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C. Fred Kleinknecht, 33
Sovereign Grand Commander

In the Scottish Rite, many of our most important lessons are, quite literally, key concepts for unlocking and solving the problems of the world today.


Key is an interesting word, a word with many different meanings. It is entirely appropriate that a key should be the symbol of the Fourth Degree (pictured above), the beginning Degree of the Scottish Rite of Freemasonry.

A key can be that oddly wrought piece of metal which opens a lock, thus giving access to what was before inaccessible.

A key in music is a sign of relationships showing how the tones of a scale relate to one another.

A key can also be an answer as in a key to a test.

A key can be an idea on which everything else hangs, as when we say that competition is the key to free enterprise.

Or a key can be something which provides stability, as in the keystone of an arch.

These reflections were caused, of course, by the remarkable photograph of the key to the Bastille which LaFayette presented to George Washington. (See article by Frank R. Dunaway Jr.) For the people of Paris, the seizing of the Bastille was symbolic of their seizing liberty. In the Scottish Rite, the key is symbolic of that—and much more—for in the Rite, many of our most important lessons are, quite literally, key concepts.

In the Fourth Degree, the key symbolizes both a locking away and an opening up. It symbolizes the ability to keep confidences while also signifying how the individual can open a new life of study, insight, and growth which is the Scottish Rite. The symbol of the key reappears in later Degrees, each time with a richer meaning.


Are the key concepts of Masonry and the Scottish Rite still as relevant to a world rapidly approaching the millennium as they were to the worlds of Washington and Pike?

The word key, in the sense of a key signature in music, is fundamental to the Rite, for we learn progressively more about relationships—the relationships of God to Man, Man to Nature, Brother to Brother, and of the Scottish Rite Mason to the rest of the world.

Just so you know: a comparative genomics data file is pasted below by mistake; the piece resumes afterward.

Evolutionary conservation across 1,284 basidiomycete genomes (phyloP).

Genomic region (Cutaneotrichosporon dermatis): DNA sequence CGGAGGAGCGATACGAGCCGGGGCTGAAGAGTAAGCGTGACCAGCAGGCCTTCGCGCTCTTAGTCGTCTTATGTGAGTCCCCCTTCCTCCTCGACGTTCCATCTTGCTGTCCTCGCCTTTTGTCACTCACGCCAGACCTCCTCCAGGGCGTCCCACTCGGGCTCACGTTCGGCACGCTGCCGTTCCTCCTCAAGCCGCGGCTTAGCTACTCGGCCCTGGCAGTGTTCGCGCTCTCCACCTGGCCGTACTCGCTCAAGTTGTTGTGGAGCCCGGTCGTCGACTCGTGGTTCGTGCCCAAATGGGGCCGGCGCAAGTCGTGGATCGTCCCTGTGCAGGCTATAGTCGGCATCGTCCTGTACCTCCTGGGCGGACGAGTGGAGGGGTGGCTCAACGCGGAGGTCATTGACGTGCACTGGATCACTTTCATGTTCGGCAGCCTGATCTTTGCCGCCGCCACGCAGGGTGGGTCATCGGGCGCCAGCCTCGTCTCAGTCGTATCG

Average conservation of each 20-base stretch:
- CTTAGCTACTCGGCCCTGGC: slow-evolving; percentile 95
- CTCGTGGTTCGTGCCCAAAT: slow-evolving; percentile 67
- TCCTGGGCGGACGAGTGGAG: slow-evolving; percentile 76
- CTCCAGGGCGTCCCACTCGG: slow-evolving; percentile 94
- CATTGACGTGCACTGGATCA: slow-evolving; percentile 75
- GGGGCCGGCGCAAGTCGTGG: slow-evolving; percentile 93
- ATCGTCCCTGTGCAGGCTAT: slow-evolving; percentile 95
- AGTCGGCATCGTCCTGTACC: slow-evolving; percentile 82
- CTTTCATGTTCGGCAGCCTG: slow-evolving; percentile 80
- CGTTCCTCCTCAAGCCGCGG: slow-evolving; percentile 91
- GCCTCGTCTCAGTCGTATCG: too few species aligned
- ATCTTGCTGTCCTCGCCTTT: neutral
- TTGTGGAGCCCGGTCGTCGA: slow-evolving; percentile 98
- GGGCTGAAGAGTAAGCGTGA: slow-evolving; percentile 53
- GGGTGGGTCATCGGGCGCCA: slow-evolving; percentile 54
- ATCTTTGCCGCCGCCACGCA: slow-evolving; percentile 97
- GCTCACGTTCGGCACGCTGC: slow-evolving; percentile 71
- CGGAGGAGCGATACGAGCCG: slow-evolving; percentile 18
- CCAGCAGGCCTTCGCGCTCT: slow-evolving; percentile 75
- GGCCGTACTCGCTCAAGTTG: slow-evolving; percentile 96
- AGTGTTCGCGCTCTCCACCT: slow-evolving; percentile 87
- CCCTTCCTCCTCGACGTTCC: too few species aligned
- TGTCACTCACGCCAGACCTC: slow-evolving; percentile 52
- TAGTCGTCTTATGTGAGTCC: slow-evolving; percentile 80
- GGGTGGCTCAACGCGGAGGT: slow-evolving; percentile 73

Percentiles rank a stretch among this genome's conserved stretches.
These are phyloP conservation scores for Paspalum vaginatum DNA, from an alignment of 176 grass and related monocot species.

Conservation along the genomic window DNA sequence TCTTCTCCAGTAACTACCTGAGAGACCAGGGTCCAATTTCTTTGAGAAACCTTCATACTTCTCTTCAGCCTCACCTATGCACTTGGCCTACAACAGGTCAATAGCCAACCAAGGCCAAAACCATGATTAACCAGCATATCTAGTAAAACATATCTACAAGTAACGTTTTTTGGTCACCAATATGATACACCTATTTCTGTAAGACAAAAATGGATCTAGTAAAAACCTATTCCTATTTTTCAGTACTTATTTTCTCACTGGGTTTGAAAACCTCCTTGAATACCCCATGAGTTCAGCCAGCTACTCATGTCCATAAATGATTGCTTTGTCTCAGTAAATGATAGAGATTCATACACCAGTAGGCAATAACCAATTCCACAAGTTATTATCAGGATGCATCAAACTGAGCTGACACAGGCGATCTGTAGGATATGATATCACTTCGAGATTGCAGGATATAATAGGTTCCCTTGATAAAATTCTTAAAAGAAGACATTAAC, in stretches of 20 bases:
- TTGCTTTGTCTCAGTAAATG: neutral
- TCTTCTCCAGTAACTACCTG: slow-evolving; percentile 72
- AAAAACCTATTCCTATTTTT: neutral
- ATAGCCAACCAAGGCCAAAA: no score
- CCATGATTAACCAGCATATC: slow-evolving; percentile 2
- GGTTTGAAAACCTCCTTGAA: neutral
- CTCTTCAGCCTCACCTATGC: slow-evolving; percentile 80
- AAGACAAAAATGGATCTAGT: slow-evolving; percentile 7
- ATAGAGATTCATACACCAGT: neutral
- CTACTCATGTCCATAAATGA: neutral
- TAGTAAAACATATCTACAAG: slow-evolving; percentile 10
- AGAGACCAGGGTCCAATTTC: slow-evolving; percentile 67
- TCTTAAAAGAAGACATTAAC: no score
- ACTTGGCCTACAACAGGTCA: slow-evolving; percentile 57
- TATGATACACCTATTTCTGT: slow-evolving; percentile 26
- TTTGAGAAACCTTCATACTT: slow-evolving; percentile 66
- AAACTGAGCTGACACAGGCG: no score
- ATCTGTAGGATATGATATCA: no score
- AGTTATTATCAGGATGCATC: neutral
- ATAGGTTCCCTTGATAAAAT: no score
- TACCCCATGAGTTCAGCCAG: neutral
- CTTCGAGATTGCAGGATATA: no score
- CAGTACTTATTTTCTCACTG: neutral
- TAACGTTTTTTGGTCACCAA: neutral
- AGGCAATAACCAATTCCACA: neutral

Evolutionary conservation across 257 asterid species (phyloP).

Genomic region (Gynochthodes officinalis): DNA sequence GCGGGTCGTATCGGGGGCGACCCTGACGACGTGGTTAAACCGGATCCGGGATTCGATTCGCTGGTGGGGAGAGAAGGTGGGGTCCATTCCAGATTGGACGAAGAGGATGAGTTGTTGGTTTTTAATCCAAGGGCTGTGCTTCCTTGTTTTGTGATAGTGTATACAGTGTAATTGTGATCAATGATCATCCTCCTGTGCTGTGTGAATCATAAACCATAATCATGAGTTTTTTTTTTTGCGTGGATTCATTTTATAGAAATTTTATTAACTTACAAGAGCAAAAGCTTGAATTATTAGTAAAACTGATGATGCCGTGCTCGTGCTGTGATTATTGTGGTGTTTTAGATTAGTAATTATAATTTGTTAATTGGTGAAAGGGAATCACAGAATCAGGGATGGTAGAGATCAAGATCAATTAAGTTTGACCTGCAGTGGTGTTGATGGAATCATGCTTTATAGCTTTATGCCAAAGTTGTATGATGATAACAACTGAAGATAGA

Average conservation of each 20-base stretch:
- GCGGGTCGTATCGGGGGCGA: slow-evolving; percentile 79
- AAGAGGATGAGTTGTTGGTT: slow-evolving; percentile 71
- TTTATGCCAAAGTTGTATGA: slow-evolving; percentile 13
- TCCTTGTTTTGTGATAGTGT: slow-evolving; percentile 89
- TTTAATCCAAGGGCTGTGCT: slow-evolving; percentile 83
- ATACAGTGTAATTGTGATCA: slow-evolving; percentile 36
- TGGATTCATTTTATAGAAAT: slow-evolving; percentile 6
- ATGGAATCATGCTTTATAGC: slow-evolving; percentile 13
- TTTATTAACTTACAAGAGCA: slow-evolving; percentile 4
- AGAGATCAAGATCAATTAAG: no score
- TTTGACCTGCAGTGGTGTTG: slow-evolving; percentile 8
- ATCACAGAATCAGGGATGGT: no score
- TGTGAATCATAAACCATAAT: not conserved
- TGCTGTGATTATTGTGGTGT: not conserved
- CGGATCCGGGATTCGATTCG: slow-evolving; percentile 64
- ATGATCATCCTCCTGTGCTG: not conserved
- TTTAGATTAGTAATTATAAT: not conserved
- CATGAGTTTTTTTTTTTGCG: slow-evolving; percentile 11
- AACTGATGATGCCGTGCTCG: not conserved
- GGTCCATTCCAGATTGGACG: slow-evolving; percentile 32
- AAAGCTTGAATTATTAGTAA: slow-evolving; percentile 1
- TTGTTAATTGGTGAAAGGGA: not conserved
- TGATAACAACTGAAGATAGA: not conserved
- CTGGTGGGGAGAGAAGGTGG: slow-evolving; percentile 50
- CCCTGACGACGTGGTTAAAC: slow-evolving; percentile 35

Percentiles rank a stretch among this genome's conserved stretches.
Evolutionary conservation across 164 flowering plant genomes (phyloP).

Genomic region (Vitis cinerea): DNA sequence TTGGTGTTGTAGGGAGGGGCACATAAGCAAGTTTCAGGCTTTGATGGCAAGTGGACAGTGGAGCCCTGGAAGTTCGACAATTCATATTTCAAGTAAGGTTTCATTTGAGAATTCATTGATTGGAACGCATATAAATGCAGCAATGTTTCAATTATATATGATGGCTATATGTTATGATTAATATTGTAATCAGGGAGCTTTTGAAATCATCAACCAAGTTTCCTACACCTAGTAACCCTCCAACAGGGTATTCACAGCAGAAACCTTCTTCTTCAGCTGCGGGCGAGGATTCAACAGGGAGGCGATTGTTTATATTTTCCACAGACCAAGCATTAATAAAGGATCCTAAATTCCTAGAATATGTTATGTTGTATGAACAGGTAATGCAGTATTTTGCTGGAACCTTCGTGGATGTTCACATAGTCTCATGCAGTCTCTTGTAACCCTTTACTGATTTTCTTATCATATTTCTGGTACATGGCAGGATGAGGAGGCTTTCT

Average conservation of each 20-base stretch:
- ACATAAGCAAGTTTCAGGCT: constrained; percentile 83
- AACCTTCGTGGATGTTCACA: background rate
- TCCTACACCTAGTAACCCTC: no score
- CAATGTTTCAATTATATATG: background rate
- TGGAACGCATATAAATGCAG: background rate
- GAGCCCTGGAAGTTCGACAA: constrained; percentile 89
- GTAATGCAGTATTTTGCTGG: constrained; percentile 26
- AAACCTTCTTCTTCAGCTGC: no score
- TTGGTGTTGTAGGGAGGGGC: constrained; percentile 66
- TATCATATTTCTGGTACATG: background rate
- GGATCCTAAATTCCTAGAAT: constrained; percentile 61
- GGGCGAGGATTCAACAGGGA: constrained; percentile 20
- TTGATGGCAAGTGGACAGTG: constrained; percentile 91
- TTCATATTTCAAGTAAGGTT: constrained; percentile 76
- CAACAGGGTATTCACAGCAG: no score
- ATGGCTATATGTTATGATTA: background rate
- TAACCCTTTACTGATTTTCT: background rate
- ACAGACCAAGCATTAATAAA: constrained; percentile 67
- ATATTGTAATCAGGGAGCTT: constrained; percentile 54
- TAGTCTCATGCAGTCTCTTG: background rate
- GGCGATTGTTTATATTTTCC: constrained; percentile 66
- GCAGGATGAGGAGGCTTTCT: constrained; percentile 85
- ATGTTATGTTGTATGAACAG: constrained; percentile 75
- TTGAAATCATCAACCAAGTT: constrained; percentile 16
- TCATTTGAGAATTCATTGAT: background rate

Key in the sense of an answer is also relevant to our Order. Not that the Scottish Rite gives us answers. Rather the Rite tells us how to find answers by exploring how others have responded to the great questions of life.

Fundamentally, the Rite deals with key in the sense of the idea on which everything else hangs. In the Scottish Rite the key is the process of the individual’s discovery of himself, and everything depends upon that.

Finally, our Order is a key in the sense of providing stability. The ethics and morality taught in the Rite provide Scottish Rite Masons with an anchor in the world of conflicting pressures and temptations, for, as Albert Pike wrote, “principles never betray us.” In our contemporary world where people seem to believe a man can be a “little dishonest,” or a “little greedy,” or a “little uncaring,” it is useful to have a set of principles which tells us that these states are like being a “little pregnant.” The man who is a little dishonest is dishonest, pure and simple.

In giving Washington the key to the Bastille, the young LaFayette honored Washington as his “father in Masonry.” The key to the Bastille was not simply a souvenir or memento; it was a symbol of victory over oppression given to one of the world’s great champions of liberty.

Are the key concepts of Masonry and the Scottish Rite still as relevant to a world rapidly approaching the millennium as they were to the worlds of George Washington and Albert Pike? I think so.

u Integrity still matters. Is there one of us who does not value the friends who do what they say they will do, or who can be counted on to be entirely fair in everything? Is there one of us who does not wish to be such a person?

u Honesty still matters. We admire the man or woman who tells the truth, no matter what. And we still distrust people we have caught in a lie.

u Selflessness still matters. The media may lionize examples of wealth and conspicuous consumption, yet in our hearts we admire the great men and women who, at sacrifice to themselves, work to make the lives of others better.

u Fraternalism still matters, perhaps more now than ever before in the history of our Order. The pleasure we get in associating with Masonic Brothers, the confidence we have that we can trust these men under any circumstances—these fundamentals are vital in a world which seems to grow more selfish and less loving every day.

Yes, these and other key concepts are still valid, still relevant, just as liberty and freedom are still relevant. For there are still locked doors in the world—doors of prejudice, of ignorance, of intolerance, of self-interest, and of fear.

But we have the keys, Freemasonry and the Scottish Rite, to these doors.


Visitors Welcome
It is always a pleasure to welcome visitors to the House of the Temple, 1733 Sixteenth Street, NW, Washington, DC 20009-3103. Located on Sixteenth Street between R and S Streets, seven blocks NE of the Dupont Circle Metro stop, Red Line, the Temple is open to Brothers, guests, and the general public for tours from 8 am to 2 pm on weekdays. The Temple is also open on weekends and holidays for groups of 25 or more provided special arrangements are made in advance with the Grand Executive Director's office (202)232-3579. Visitors are requested to register at the door.